Below are some of the most interesting or insightful comments from articles on seattletimes.com over the past week. They have been lightly edited for spelling, grammar and punctuation.
See a comment you think should be included in next week’s roundup? Email editor Gina Cole at email@example.com. And be sure to hit the “Respect” button!
“If HOV lanes fail to meet their goals, maybe they should be eliminated. A much better way to incentivize carpooling is to increase the cost of driving. Whether gas taxes or tolls, the effect is significant and measurable. Where HOV lanes are needed, let’s make them transit only during rush hour. With our strong HOV network, we might discover we need billions less in light rail.”
— Sea68 (April 26, 2019)
“Funny thing — we had net neutrality for many years without having a name for it. Then service providers got greedy and wanted to be able to choose what data they would provide at fast or slow speeds and charge commensurately for it.
That’s when people realized we needed net neutrality. Do we really want an internet where Comcast can decide to slow down news unfavorable to it? Do we really want an internet where CenturyLink can decide to slow down MSNBC or Fox at its own discretion?
They use public easements and public airwaves. At the very least, they should be required to provide the public service of net neutrality for medical care.
Greed is what is ruining our society.”
— octarine (April 27, 2019)
“If the voters want net neutrality, they need to show it by electing candidates that support it, and reject those that don’t. The have to look at voting records and follow the money. Too many Americans don’t care enough to look and vote. They get the trash they deserve.”
— ForCryingOutLoud (April 27, 2019)
“Prof. Spitzer has some interesting proposals. My idea is for Supreme Court justices to be appointed to 18-year terms. One justice retiring every two years would give presidents two appointments during each term in office.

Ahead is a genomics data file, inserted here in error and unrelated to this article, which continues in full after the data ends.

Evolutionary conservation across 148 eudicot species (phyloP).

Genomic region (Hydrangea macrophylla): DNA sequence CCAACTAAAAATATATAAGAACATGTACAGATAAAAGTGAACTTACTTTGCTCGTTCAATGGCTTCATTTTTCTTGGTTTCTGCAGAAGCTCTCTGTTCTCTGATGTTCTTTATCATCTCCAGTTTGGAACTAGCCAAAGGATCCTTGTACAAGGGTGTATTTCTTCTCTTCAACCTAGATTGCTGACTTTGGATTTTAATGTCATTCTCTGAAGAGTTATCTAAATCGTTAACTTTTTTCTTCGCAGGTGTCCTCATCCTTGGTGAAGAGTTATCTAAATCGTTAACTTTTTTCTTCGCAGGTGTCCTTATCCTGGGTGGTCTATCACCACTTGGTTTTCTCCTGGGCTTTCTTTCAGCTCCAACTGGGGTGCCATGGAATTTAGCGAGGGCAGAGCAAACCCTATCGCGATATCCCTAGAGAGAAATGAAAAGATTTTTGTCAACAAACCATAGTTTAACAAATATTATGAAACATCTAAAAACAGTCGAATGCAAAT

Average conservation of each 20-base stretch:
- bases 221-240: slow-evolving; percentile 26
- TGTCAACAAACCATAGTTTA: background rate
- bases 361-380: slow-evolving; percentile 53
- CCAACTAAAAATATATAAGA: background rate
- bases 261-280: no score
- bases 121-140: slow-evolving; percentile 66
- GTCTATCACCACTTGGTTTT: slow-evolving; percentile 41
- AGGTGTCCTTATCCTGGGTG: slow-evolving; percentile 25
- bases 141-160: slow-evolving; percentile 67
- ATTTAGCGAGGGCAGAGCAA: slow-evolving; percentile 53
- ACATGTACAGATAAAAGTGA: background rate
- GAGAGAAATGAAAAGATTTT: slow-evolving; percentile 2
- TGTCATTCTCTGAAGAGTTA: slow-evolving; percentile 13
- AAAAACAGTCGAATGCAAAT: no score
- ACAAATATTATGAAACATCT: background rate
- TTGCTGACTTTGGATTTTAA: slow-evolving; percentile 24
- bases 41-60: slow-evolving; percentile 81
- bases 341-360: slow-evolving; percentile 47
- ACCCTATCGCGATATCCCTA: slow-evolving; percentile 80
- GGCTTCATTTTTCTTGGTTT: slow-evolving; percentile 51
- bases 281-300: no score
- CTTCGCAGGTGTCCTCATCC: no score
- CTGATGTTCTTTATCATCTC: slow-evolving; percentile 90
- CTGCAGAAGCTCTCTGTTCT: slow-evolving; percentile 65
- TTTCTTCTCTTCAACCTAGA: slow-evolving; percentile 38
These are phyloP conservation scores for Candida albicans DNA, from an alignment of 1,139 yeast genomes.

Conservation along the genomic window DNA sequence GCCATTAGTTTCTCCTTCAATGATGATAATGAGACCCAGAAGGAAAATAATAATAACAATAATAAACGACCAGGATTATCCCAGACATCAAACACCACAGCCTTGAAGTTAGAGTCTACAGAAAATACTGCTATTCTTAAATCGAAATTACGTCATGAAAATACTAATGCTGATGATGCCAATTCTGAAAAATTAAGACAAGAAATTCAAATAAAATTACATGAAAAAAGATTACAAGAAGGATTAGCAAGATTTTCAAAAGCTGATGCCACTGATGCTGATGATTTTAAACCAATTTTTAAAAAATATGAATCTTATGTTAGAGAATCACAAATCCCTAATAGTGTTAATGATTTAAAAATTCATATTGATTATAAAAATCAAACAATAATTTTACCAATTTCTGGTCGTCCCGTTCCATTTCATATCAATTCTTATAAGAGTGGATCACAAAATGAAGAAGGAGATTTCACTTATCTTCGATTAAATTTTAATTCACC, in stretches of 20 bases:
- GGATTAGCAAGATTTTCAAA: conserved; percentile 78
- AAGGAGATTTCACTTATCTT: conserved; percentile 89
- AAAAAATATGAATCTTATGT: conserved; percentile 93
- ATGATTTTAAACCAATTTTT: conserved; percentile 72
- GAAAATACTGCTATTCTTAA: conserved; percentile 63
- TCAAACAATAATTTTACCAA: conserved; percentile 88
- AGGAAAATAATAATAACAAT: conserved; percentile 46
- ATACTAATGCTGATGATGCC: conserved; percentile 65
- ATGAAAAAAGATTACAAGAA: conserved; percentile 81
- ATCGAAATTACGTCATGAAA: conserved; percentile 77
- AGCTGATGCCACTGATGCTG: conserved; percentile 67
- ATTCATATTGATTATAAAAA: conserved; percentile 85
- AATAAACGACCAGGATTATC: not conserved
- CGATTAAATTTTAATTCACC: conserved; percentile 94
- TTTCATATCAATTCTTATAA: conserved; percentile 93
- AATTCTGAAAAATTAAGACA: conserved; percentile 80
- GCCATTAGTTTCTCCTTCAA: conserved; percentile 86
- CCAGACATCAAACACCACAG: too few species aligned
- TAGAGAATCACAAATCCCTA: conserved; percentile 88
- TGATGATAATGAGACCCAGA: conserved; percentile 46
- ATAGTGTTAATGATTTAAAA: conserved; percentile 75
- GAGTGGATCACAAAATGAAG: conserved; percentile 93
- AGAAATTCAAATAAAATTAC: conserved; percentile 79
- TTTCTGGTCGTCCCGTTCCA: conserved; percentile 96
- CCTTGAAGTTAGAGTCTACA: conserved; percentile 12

I like the idea of requiring a two-thirds vote to confirm Supreme Court appointments, and furthermore requiring the Senate to act within 90 days — to prohibit the obstructionism exhibited by Mitch McConnell with the Garland appointment.”
— RDPence (April 28, 2019)
“There can be many reasons for an incident like this; the best thing to do at this point is wait for the investigation to run its course.”
— Sunlover (April 28, 2019)
“My love and strength go out to her family and friends. Such a loss. I’m so sorry. Hold your loved ones close. Each and every moment is precious. No words …”
— VeritasGray (April 28, 2019)
“Many commenters have questioned why traffic wasn’t diverted while this crane was dismantled. Stopping traffic in that location (where the continuing “Mercer Mess” includes exit and entry ramps to I-5 and busy Fairview Avenue) would indeed be very challenging — but it should have been done. The fact that hundreds of drivers were exposed to risk while the dismantling occurred, and some killed, should lead to stricter regulations on what is permissible when these construction implements are being moved.”
— Phremont (April 28, 2019)
(Editor’s note: Five companies are being investigated in April 27’s fatal crane collapse.)
“Having moved here from Denver, the birthplace of the ADA, I am aghast at how non-compliant Seattle businesses and government are. Even some of the brand new buildings in town don’t have accessible entrances, requiring people to go around to the side or back for access.”